RowBox[{p[2],  , =,  , RowBox[{RowBox[{1/10, Sum[(1/10)^m, {m, 0, Infinity}], Cell[]}], +, Sum[(m - 1) (1/10)^m, {m, 2, Infinity}]}]}]


Note these sums can be done by hand. The proof to do the first one with a geometric series can easily be adapted and used twice to compute the second sum. But there is a better way.

Note the 0's in the sequence do not affect the sum, so we want to remove 0s from the problem. First, note the probability is 0 of the variable X returning all 0s  (note that it could happen, it just has arbitrarily small probability, thus 0). Secondly, note that for a fixed positive integer n, the probability is 0 that the sequence sum never surpasses n, since that would mean that after at most n digits X returns all 0s, again which has 0 probability. Thus we are safe in removing the 0s, since they will not affect the final probabilities p[k]. So redefine X such that X only returns digits 1 to 9, with uniform probability.

To show how useful this is, let's recompute p[2] the new way. There are now only two ways to do it-  a sequence of {2} and a sequence {1,1} with probability:

p[2] = 1/9 + 1/91/9


Note we get the same answer as before (which is nice). To compute the general formula, we make some observations. For k<10, the probability of getting a digit sum of k is the probability of getting k on the first digit, plus the probabilities of getting a smaller value times the probability of jumping to k from the smaller value. This defines the probabilities recursively. We note p[1] = 1/9. Thus we have for k<10


p[1] = 1/9 ;

p[k_/;k<10] := p[k] = 1/9 + 1/9Sum[p[j], {j, 1, k - 1}] ;

Table[p[k], {k, 1, 9}]

{1/9, 10/81, 100/729, 1000/6561, 10000/59049, 100000/531441, 1000000/4782969, 10000000/43046721, 100000000/387420489}

We note that this is a geometric series (which unfortunately is not repeated for k>9). There should be a nice way to see these probabilities directly, but I have not found it.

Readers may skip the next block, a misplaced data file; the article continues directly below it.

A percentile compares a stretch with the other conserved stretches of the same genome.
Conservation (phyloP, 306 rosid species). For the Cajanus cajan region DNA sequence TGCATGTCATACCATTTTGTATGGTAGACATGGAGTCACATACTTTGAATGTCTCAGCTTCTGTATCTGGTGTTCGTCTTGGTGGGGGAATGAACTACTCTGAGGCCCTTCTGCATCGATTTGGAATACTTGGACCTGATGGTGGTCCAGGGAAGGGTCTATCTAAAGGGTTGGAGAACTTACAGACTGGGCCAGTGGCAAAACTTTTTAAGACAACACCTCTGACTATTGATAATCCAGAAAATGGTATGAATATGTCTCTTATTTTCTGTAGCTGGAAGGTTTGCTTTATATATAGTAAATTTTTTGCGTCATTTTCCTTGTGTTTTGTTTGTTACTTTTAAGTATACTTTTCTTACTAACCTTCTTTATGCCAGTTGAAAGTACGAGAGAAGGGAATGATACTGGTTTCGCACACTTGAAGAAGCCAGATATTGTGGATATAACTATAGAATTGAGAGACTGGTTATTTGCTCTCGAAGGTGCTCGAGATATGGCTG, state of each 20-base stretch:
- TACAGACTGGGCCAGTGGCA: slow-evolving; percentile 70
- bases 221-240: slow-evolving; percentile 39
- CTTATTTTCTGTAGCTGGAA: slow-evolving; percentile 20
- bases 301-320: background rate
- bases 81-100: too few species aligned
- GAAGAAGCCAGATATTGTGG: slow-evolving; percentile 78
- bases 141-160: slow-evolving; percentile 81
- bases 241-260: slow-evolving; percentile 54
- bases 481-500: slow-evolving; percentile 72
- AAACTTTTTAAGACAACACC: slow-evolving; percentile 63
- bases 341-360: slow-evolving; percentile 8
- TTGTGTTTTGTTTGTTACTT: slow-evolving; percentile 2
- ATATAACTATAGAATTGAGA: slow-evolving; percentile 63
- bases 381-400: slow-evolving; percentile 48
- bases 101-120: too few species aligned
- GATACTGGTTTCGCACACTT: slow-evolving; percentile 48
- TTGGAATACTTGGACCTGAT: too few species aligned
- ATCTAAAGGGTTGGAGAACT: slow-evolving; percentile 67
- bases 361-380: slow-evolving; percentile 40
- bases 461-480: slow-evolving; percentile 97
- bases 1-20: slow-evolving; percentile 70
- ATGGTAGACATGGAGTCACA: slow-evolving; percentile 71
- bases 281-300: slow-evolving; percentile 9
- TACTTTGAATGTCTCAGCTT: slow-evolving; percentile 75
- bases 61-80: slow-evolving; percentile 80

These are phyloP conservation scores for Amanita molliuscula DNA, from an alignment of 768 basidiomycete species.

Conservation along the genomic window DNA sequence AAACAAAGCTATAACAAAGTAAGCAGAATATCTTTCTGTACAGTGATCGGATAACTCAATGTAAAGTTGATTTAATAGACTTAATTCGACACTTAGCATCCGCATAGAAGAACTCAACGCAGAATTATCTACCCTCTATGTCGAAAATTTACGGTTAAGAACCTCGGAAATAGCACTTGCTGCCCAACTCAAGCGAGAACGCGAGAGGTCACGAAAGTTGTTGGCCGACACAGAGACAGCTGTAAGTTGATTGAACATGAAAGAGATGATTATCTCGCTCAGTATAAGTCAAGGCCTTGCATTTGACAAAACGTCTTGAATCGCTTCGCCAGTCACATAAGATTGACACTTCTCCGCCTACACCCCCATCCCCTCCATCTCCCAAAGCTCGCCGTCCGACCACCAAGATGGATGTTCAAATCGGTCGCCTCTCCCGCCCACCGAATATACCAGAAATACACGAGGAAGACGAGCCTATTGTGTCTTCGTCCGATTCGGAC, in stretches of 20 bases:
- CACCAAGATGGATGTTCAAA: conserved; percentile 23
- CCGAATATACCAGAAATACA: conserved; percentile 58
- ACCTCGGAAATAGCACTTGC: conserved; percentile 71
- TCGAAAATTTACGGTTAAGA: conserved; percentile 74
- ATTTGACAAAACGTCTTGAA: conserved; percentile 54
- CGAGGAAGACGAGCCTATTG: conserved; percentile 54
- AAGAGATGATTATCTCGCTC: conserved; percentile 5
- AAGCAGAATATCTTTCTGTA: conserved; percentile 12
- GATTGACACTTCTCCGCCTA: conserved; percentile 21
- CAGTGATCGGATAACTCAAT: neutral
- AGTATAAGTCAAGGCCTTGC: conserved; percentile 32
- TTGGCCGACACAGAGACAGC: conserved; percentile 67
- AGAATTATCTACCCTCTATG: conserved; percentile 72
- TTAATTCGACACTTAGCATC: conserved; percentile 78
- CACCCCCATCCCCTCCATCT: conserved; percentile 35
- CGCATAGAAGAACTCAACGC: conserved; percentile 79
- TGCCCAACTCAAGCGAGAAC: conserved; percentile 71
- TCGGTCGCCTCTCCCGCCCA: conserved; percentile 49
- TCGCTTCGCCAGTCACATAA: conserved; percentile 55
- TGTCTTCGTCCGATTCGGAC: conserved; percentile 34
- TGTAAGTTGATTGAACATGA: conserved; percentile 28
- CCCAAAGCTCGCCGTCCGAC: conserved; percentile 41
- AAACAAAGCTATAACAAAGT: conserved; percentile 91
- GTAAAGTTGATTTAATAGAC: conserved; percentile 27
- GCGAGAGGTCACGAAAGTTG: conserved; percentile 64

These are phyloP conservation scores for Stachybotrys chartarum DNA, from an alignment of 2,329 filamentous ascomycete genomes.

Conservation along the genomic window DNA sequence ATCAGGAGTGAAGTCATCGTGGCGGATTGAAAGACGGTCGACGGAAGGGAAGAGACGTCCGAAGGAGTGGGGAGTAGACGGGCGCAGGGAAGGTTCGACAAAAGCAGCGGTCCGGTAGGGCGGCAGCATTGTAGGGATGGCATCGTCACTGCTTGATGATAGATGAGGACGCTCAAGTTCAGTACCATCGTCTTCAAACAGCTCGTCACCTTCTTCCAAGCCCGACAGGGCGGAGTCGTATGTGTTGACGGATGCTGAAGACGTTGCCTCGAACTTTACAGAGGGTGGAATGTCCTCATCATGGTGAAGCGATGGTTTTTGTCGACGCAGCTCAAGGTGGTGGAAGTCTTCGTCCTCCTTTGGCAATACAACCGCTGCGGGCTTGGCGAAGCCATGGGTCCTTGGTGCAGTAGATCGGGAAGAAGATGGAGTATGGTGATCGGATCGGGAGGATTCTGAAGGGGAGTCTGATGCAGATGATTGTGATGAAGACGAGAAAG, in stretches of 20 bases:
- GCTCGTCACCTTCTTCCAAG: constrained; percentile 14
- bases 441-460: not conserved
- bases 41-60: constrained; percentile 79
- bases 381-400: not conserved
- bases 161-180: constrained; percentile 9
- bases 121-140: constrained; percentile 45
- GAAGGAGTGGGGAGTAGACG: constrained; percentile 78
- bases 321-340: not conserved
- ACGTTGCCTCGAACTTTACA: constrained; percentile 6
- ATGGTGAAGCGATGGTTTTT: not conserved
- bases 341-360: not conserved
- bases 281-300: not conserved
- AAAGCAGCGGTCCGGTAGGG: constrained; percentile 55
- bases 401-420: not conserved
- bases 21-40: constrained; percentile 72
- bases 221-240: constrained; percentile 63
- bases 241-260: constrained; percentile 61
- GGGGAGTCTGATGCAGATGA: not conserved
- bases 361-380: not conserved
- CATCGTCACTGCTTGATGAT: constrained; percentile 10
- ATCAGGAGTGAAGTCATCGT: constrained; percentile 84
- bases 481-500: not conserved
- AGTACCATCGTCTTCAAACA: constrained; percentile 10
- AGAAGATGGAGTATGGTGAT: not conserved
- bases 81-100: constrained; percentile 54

Table[10^(n - 1)/9^n, {n, 1, 9}]

{1/9, 10/81, 100/729, 1000/6561, 10000/59049, 100000/531441, 1000000/4782969, 10000000/43046721, 100000000/387420489}

Next we use a similar observation to compute p[k] for k>9. In this case, to get a sum of k means before the last digit d is added obtaining k, we were at k-d. So for each last possible digit 1-9, we compute the probability of reaching k-d by any means, times the 1/9 probability of getting last digit d. This gives

p[k_/;k>9] := p[k] = 1/9Sum[p[k - d], {d, 1, 9}] ;

We used the Mathematica trick of reassigning each value with p[k_] := p[k]=... which speeds up computation greatly by storing precomputed values, at the cost of storage space. Unfortunately, if we try to evaluate p[666], we get an error since we exceed the recursion limit. So we "precompute" values, say the first 1000, using a trick to do 100 at a time. Plus this is much faster than trying to compute p[666] directly.

Timing[Table[p[100 n], {n, 1, 10}]][[1]]

FormBox[RowBox[{1.391,  , Second}], TraditionalForm]

We just created the first 1000 values in memory. Now we get the exact answer! What is the probability of a uniformly chosen infinite string of digits containing a prefix sum of 666? It is.....


6707200395715208999400728240217829356265972385930807941737801014791730850479140895645898011558 ... 77304480300811071001875155800278795585897330179481023083090946366577527764009296902618035044877841